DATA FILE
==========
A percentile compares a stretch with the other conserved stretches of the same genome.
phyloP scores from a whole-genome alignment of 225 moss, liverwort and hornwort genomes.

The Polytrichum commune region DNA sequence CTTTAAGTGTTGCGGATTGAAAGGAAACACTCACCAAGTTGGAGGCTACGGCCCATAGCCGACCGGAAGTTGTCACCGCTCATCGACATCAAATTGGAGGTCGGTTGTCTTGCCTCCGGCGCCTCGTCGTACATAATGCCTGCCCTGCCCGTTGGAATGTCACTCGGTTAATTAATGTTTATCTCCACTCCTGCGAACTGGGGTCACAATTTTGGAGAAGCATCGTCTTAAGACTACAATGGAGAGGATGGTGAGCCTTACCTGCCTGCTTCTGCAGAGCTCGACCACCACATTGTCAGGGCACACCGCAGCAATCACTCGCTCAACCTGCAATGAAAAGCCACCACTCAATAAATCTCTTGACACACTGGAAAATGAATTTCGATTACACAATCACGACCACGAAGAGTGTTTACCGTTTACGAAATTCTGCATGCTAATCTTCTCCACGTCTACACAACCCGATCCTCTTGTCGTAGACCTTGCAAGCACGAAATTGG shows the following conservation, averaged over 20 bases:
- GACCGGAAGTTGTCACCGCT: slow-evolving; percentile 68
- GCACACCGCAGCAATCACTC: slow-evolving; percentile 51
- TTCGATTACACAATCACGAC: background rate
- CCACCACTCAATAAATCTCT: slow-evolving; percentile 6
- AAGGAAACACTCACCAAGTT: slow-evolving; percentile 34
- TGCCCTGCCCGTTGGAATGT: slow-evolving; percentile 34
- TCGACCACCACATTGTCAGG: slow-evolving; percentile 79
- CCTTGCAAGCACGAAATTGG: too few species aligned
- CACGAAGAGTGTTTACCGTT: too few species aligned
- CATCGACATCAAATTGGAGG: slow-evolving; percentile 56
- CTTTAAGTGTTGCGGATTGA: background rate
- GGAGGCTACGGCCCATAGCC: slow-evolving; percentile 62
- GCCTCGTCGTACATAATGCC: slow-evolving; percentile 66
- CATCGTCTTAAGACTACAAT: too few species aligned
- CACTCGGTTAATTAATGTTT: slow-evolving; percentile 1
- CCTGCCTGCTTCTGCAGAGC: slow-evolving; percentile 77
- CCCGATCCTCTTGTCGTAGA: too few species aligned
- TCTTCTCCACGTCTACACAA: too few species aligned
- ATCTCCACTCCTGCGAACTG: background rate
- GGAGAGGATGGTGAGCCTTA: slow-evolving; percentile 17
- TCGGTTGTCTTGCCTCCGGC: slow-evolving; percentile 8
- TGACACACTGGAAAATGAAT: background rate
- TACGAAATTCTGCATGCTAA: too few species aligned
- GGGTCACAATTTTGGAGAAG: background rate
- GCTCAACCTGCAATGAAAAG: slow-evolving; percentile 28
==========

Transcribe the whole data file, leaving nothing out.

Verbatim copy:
A percentile compares a stretch with the other conserved stretches of the same genome.
phyloP scores from a whole-genome alignment of 225 moss, liverwort and hornwort genomes.

The Polytrichum commune region DNA sequence CTTTAAGTGTTGCGGATTGAAAGGAAACACTCACCAAGTTGGAGGCTACGGCCCATAGCCGACCGGAAGTTGTCACCGCTCATCGACATCAAATTGGAGGTCGGTTGTCTTGCCTCCGGCGCCTCGTCGTACATAATGCCTGCCCTGCCCGTTGGAATGTCACTCGGTTAATTAATGTTTATCTCCACTCCTGCGAACTGGGGTCACAATTTTGGAGAAGCATCGTCTTAAGACTACAATGGAGAGGATGGTGAGCCTTACCTGCCTGCTTCTGCAGAGCTCGACCACCACATTGTCAGGGCACACCGCAGCAATCACTCGCTCAACCTGCAATGAAAAGCCACCACTCAATAAATCTCTTGACACACTGGAAAATGAATTTCGATTACACAATCACGACCACGAAGAGTGTTTACCGTTTACGAAATTCTGCATGCTAATCTTCTCCACGTCTACACAACCCGATCCTCTTGTCGTAGACCTTGCAAGCACGAAATTGG shows the following conservation, averaged over 20 bases:
- GACCGGAAGTTGTCACCGCT: slow-evolving; percentile 68
- GCACACCGCAGCAATCACTC: slow-evolving; percentile 51
- TTCGATTACACAATCACGAC: background rate
- CCACCACTCAATAAATCTCT: slow-evolving; percentile 6
- AAGGAAACACTCACCAAGTT: slow-evolving; percentile 34
- TGCCCTGCCCGTTGGAATGT: slow-evolving; percentile 34
- TCGACCACCACATTGTCAGG: slow-evolving; percentile 79
- CCTTGCAAGCACGAAATTGG: too few species aligned
- CACGAAGAGTGTTTACCGTT: too few species aligned
- CATCGACATCAAATTGGAGG: slow-evolving; percentile 56
- CTTTAAGTGTTGCGGATTGA: background rate
- GGAGGCTACGGCCCATAGCC: slow-evolving; percentile 62
- GCCTCGTCGTACATAATGCC: slow-evolving; percentile 66
- CATCGTCTTAAGACTACAAT: too few species aligned
- CACTCGGTTAATTAATGTTT: slow-evolving; percentile 1
- CCTGCCTGCTTCTGCAGAGC: slow-evolving; percentile 77
- CCCGATCCTCTTGTCGTAGA: too few species aligned
- TCTTCTCCACGTCTACACAA: too few species aligned
- ATCTCCACTCCTGCGAACTG: background rate
- GGAGAGGATGGTGAGCCTTA: slow-evolving; percentile 17
- TCGGTTGTCTTGCCTCCGGC: slow-evolving; percentile 8
- TGACACACTGGAAAATGAAT: background rate
- TACGAAATTCTGCATGCTAA: too few species aligned
- GGGTCACAATTTTGGAGAAG: background rate
- GCTCAACCTGCAATGAAAAG: slow-evolving; percentile 28